I’ll tell you why most people don’t throw parties — it’s because they don’t want to have to play the host and run around making sure everybody is having a good time, which means they themselves rarely do. So it might have seemed that I’d be stuck moving around the crowd playing the music on my iPhone or iPad and — if I wanted to run any videos — I’d be forced to have to hold it while people crowded around or, more likely got bored real fast. That would have been the case if I was using some media server other than IOGEAR’s MediaShair Hub, but one of its strengths is that it can stream content to up to 7 devices at once — and yeah that doesn’t mean just iOS but Android fans as well.
The MediaShair app lets you view videos and photos and listen to music, so it’s not outrageous that it has a standard-type player built-in, along with search functionality and support for file lists and thumbnail icons of what is to be viewed. The formats accepted and approved for iOS also allows for text and document files to be viewed as well. But it also can do things that other video player apps can’t: you can delete files from storage on MediaShair directly and copy files from MediaShair to the app. This opens up not having to be concerned with storage space on the smartphone, as well as transferring content you have to MediaShair so that it can be shared with others directly.
I was planning to have a few friends over to barbecue during the weekend and was mulling over what to do about the music and if I wanted to play any videos. — the grilling/patio area of the building I am now in doesn’t let you bring a TV or audio system with you and besides there’s no AC outlets. So I had to get creative and that’s where the MediaShare Hub came in. I pre-loaded an SD card with music, video and photos that I wanted to share and charged up the MediaShair so that it had plenty of juice for running the WiFi network it creates (no need for a home network/router and besides it wouldn’t be portable then). And while I had no need of it, had I wanted to use it as an access point for my home network, I could have done it.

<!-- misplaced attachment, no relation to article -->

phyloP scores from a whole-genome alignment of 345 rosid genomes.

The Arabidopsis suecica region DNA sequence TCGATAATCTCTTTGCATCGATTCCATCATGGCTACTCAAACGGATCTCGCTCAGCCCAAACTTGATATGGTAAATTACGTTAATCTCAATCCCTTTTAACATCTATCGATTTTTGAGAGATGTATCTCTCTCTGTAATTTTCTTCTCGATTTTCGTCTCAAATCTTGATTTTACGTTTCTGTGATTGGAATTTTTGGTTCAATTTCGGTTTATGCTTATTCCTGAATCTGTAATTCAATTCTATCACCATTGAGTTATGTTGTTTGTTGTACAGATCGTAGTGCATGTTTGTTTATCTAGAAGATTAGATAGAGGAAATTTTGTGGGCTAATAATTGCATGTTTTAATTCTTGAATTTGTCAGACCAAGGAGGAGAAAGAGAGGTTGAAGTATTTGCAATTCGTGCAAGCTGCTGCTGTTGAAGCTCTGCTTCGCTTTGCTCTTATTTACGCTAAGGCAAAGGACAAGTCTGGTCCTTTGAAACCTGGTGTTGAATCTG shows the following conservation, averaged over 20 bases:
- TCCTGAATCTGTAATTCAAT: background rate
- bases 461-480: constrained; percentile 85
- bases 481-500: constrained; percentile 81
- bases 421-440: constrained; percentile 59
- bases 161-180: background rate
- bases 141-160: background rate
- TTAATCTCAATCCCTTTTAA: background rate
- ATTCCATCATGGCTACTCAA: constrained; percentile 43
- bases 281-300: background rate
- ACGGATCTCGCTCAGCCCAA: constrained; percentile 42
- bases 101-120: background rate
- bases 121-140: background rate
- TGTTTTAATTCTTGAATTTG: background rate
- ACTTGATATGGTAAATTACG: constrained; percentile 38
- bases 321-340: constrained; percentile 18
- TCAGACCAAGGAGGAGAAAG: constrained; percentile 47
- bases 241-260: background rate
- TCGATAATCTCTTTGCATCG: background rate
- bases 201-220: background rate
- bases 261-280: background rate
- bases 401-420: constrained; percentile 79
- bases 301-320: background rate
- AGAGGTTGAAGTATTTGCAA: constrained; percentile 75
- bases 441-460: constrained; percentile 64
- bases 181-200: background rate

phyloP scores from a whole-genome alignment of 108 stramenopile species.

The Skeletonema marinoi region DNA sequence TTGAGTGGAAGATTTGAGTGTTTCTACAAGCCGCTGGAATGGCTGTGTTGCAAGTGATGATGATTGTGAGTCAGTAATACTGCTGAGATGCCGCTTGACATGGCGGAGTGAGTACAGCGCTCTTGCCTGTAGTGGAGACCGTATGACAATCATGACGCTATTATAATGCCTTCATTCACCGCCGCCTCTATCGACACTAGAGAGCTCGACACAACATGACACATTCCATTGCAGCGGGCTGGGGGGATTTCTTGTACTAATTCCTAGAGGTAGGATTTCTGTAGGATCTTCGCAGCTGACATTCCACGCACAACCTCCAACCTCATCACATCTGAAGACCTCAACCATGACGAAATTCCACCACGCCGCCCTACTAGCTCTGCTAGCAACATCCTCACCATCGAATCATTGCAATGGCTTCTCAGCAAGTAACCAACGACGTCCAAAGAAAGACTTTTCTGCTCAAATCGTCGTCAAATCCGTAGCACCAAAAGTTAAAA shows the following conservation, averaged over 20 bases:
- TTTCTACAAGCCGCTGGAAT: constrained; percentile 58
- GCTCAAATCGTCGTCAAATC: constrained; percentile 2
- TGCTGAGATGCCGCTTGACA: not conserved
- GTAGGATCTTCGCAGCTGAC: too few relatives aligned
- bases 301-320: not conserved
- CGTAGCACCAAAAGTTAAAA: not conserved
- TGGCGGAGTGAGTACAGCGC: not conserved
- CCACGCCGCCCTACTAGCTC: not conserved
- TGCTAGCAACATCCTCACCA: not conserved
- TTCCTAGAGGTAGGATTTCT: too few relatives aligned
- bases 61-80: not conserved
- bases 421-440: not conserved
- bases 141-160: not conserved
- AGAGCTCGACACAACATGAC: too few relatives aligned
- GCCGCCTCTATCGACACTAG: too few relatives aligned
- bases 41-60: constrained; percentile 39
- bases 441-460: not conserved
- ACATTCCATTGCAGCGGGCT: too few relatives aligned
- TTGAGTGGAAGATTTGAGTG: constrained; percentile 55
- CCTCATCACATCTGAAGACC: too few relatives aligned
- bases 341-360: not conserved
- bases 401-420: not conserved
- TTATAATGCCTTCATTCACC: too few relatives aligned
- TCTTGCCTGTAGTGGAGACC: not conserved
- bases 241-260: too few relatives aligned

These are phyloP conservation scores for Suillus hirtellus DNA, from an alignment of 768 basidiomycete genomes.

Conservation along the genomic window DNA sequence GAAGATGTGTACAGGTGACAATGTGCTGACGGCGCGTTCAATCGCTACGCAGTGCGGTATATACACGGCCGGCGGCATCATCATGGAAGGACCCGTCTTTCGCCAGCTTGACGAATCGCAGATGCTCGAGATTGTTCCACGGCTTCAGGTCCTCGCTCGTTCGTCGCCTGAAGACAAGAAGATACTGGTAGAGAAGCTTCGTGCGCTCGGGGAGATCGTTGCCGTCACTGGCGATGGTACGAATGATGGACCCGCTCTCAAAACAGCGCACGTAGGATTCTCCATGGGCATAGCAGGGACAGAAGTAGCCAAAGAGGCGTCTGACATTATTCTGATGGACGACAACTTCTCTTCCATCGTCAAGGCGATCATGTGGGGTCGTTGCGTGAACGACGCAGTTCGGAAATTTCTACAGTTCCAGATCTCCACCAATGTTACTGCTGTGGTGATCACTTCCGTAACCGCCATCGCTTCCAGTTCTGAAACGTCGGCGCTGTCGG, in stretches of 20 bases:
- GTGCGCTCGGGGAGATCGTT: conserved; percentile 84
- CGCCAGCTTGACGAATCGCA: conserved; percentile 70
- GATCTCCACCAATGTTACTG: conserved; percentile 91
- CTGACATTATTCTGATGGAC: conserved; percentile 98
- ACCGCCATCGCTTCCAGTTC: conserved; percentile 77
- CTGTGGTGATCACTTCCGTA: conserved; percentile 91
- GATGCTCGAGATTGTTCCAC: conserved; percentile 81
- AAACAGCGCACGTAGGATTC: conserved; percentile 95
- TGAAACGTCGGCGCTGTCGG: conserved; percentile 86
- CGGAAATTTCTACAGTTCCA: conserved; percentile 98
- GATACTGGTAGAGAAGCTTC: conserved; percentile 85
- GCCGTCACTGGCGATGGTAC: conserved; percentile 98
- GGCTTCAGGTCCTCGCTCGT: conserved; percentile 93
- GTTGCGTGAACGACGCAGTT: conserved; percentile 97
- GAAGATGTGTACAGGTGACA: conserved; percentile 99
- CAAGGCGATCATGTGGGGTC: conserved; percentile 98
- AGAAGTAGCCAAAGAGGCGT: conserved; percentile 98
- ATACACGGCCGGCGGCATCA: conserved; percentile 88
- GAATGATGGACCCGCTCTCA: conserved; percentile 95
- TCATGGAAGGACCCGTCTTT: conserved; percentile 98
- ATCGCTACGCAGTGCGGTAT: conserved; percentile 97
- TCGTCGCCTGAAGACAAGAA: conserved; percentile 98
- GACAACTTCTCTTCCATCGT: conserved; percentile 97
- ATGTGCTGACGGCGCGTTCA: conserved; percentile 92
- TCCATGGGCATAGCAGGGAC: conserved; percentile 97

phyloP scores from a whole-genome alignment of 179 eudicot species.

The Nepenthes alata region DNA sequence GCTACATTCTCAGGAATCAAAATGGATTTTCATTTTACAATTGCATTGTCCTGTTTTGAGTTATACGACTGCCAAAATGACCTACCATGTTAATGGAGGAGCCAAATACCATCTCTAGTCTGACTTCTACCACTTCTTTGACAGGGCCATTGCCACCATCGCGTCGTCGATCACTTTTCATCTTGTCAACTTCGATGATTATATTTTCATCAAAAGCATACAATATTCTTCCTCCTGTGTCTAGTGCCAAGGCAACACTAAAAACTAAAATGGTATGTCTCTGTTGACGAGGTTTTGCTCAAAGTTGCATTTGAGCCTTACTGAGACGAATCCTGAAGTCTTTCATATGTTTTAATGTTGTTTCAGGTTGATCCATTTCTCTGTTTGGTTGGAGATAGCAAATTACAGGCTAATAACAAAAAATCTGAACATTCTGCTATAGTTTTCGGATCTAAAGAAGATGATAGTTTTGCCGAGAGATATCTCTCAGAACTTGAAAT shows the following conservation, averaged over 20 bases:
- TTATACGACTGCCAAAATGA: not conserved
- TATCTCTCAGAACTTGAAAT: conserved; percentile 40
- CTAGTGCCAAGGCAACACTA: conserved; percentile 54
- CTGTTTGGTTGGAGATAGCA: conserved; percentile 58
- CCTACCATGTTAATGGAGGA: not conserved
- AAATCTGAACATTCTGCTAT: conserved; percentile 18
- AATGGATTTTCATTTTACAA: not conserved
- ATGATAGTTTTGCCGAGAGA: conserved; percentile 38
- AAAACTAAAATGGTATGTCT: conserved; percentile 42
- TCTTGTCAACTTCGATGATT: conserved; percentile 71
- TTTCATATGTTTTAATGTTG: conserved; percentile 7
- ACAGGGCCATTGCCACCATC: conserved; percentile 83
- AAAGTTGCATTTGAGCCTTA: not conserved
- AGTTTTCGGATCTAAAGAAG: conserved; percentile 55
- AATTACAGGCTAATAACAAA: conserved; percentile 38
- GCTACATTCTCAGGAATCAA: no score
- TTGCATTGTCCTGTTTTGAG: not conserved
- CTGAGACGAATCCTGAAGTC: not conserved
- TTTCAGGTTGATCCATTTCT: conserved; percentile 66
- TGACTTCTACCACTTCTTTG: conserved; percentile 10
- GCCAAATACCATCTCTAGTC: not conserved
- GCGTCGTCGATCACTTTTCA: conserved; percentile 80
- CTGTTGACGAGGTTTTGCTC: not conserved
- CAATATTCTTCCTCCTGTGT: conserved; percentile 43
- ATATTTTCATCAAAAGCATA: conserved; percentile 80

I placed the MediaShair out of the way on a table where it wouldn’t be disturbed and pressed the “On” tab for 5 seconds. I then brought up the app on my iPhone, selected wireless access, chose the Hub’s name to be my network and inputted the password provided in the manual (for those who never read instructions, it was 12345678). I also called to make sure 4 of my more tech-savvy friends had loaded in the app before they came, and reminded each once they arrived to pair with the MediaShair’s network. I then told them all to select the same song (Springstein’s Rosalita) and start it playing. Voila — instant surround speakers, or to be more accurate, 5 different speakers each blaring out audio not from any fixed points, but instead moving across the grilling/patio area. It made the ambiance a lot more unique and yeah it was cool to do, especially since we weren’t perfectly synced. But as big fans of Captain Beefheart and Frank Zappa, that was ok.
Later I wanted to show a video stored on the MediaShair that I had taken using the Looxcie LX2 wearable video cam. I had no trouble pulling it up on my iPhone while others were still playing music. The video ran fine — no glitching or interruptions — which showed that the MediaShair could handle the strain of streaming different types of content (music and video) to more than one device at a time. IOGEAR says it can handle up to 7 devices, but I didn’t want to push my luck, especially as the battery looked to be used up more quickly (I used a USB charging hub to give it a boost about halfway through the night just to be safe).
Bottom line: The IOGEAR MediaShair Hub works effectively as a media server; one that provides its own wireless network so that there’s true portability. It sets up easy, works easy and best of all, can handle streaming to multiple devices simultaneously. $99 buys you all this and even a cigarette lighter charger for juicing up while on-the-go.
USB inputs can be used to charge devices, LED indicators for charging and functions, Works with web browsers, Functions as SD card reader
Can only play iOS approved audio/video formats (if using iPhone/iPad)
Marshal Rosenthal is a Los Angeles-based freelance writer and journalist specializing in technology, consumer electronics and pop culture.